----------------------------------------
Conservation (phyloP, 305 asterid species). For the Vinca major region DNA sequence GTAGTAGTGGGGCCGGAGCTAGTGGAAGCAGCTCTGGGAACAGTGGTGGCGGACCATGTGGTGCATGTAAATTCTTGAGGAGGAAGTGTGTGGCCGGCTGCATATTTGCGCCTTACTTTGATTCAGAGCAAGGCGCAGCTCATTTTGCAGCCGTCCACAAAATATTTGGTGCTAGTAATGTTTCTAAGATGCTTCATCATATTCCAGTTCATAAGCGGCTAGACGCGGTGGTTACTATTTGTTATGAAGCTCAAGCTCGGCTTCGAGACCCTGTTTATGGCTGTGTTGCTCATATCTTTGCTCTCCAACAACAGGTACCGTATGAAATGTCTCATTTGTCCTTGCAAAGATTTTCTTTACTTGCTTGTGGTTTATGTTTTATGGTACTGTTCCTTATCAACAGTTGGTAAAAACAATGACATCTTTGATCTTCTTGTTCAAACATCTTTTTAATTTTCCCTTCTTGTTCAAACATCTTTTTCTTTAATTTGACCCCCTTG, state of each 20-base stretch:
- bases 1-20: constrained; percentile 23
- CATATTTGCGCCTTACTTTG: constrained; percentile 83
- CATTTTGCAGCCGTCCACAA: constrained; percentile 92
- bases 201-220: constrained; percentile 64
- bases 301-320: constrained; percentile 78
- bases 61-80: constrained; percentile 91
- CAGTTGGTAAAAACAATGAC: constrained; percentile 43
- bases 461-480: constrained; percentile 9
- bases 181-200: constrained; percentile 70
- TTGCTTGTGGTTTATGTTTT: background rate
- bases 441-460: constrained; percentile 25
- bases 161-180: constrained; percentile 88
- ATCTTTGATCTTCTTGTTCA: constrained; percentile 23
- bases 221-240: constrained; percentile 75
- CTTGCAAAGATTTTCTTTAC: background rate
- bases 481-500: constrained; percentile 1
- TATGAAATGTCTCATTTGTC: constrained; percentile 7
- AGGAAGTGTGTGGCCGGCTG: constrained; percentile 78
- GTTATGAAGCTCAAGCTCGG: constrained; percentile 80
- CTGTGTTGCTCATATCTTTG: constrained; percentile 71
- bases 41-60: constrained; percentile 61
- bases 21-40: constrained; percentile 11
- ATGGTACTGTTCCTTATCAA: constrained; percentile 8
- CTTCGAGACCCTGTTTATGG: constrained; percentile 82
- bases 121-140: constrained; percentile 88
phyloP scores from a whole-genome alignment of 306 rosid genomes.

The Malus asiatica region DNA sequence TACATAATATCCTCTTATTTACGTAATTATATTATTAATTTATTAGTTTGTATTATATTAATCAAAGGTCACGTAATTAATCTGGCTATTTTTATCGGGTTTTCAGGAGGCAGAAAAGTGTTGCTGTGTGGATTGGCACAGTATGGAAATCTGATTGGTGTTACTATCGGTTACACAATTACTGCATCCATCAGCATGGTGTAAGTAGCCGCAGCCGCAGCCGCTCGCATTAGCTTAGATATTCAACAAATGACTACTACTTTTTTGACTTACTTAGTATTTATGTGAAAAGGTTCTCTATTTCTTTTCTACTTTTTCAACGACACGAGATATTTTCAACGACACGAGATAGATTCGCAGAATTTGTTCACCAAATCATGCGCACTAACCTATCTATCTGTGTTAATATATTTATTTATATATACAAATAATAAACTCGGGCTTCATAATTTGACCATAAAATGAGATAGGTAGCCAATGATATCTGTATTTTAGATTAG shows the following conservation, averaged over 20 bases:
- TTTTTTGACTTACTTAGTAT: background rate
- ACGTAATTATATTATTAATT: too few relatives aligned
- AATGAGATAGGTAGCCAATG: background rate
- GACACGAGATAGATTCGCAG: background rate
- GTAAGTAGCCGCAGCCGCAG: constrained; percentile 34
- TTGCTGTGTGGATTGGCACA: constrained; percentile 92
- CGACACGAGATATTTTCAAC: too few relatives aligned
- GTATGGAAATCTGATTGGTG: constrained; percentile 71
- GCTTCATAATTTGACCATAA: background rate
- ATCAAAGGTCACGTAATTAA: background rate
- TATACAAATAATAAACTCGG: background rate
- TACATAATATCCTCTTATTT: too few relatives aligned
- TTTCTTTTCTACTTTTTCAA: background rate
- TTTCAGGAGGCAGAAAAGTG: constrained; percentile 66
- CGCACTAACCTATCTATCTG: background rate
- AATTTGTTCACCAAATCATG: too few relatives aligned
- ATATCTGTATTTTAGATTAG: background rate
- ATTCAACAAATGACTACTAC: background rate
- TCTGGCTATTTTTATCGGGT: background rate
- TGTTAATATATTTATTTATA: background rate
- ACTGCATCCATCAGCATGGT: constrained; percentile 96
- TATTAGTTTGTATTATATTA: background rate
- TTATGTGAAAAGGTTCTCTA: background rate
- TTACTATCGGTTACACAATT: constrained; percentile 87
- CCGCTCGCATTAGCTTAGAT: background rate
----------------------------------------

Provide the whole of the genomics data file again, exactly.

Conservation (phyloP, 305 asterid species). For the Vinca major region DNA sequence GTAGTAGTGGGGCCGGAGCTAGTGGAAGCAGCTCTGGGAACAGTGGTGGCGGACCATGTGGTGCATGTAAATTCTTGAGGAGGAAGTGTGTGGCCGGCTGCATATTTGCGCCTTACTTTGATTCAGAGCAAGGCGCAGCTCATTTTGCAGCCGTCCACAAAATATTTGGTGCTAGTAATGTTTCTAAGATGCTTCATCATATTCCAGTTCATAAGCGGCTAGACGCGGTGGTTACTATTTGTTATGAAGCTCAAGCTCGGCTTCGAGACCCTGTTTATGGCTGTGTTGCTCATATCTTTGCTCTCCAACAACAGGTACCGTATGAAATGTCTCATTTGTCCTTGCAAAGATTTTCTTTACTTGCTTGTGGTTTATGTTTTATGGTACTGTTCCTTATCAACAGTTGGTAAAAACAATGACATCTTTGATCTTCTTGTTCAAACATCTTTTTAATTTTCCCTTCTTGTTCAAACATCTTTTTCTTTAATTTGACCCCCTTG, state of each 20-base stretch:
- bases 1-20: constrained; percentile 23
- CATATTTGCGCCTTACTTTG: constrained; percentile 83
- CATTTTGCAGCCGTCCACAA: constrained; percentile 92
- bases 201-220: constrained; percentile 64
- bases 301-320: constrained; percentile 78
- bases 61-80: constrained; percentile 91
- CAGTTGGTAAAAACAATGAC: constrained; percentile 43
- bases 461-480: constrained; percentile 9
- bases 181-200: constrained; percentile 70
- TTGCTTGTGGTTTATGTTTT: background rate
- bases 441-460: constrained; percentile 25
- bases 161-180: constrained; percentile 88
- ATCTTTGATCTTCTTGTTCA: constrained; percentile 23
- bases 221-240: constrained; percentile 75
- CTTGCAAAGATTTTCTTTAC: background rate
- bases 481-500: constrained; percentile 1
- TATGAAATGTCTCATTTGTC: constrained; percentile 7
- AGGAAGTGTGTGGCCGGCTG: constrained; percentile 78
- GTTATGAAGCTCAAGCTCGG: constrained; percentile 80
- CTGTGTTGCTCATATCTTTG: constrained; percentile 71
- bases 41-60: constrained; percentile 61
- bases 21-40: constrained; percentile 11
- ATGGTACTGTTCCTTATCAA: constrained; percentile 8
- CTTCGAGACCCTGTTTATGG: constrained; percentile 82
- bases 121-140: constrained; percentile 88
phyloP scores from a whole-genome alignment of 306 rosid genomes.

The Malus asiatica region DNA sequence TACATAATATCCTCTTATTTACGTAATTATATTATTAATTTATTAGTTTGTATTATATTAATCAAAGGTCACGTAATTAATCTGGCTATTTTTATCGGGTTTTCAGGAGGCAGAAAAGTGTTGCTGTGTGGATTGGCACAGTATGGAAATCTGATTGGTGTTACTATCGGTTACACAATTACTGCATCCATCAGCATGGTGTAAGTAGCCGCAGCCGCAGCCGCTCGCATTAGCTTAGATATTCAACAAATGACTACTACTTTTTTGACTTACTTAGTATTTATGTGAAAAGGTTCTCTATTTCTTTTCTACTTTTTCAACGACACGAGATATTTTCAACGACACGAGATAGATTCGCAGAATTTGTTCACCAAATCATGCGCACTAACCTATCTATCTGTGTTAATATATTTATTTATATATACAAATAATAAACTCGGGCTTCATAATTTGACCATAAAATGAGATAGGTAGCCAATGATATCTGTATTTTAGATTAG shows the following conservation, averaged over 20 bases:
- TTTTTTGACTTACTTAGTAT: background rate
- ACGTAATTATATTATTAATT: too few relatives aligned
- AATGAGATAGGTAGCCAATG: background rate
- GACACGAGATAGATTCGCAG: background rate
- GTAAGTAGCCGCAGCCGCAG: constrained; percentile 34
- TTGCTGTGTGGATTGGCACA: constrained; percentile 92
- CGACACGAGATATTTTCAAC: too few relatives aligned
- GTATGGAAATCTGATTGGTG: constrained; percentile 71
- GCTTCATAATTTGACCATAA: background rate
- ATCAAAGGTCACGTAATTAA: background rate
- TATACAAATAATAAACTCGG: background rate
- TACATAATATCCTCTTATTT: too few relatives aligned
- TTTCTTTTCTACTTTTTCAA: background rate
- TTTCAGGAGGCAGAAAAGTG: constrained; percentile 66
- CGCACTAACCTATCTATCTG: background rate
- AATTTGTTCACCAAATCATG: too few relatives aligned
- ATATCTGTATTTTAGATTAG: background rate
- ATTCAACAAATGACTACTAC: background rate
- TCTGGCTATTTTTATCGGGT: background rate
- TGTTAATATATTTATTTATA: background rate
- ACTGCATCCATCAGCATGGT: constrained; percentile 96
- TATTAGTTTGTATTATATTA: background rate
- TTATGTGAAAAGGTTCTCTA: background rate
- TTACTATCGGTTACACAATT: constrained; percentile 87
- CCGCTCGCATTAGCTTAGAT: background rate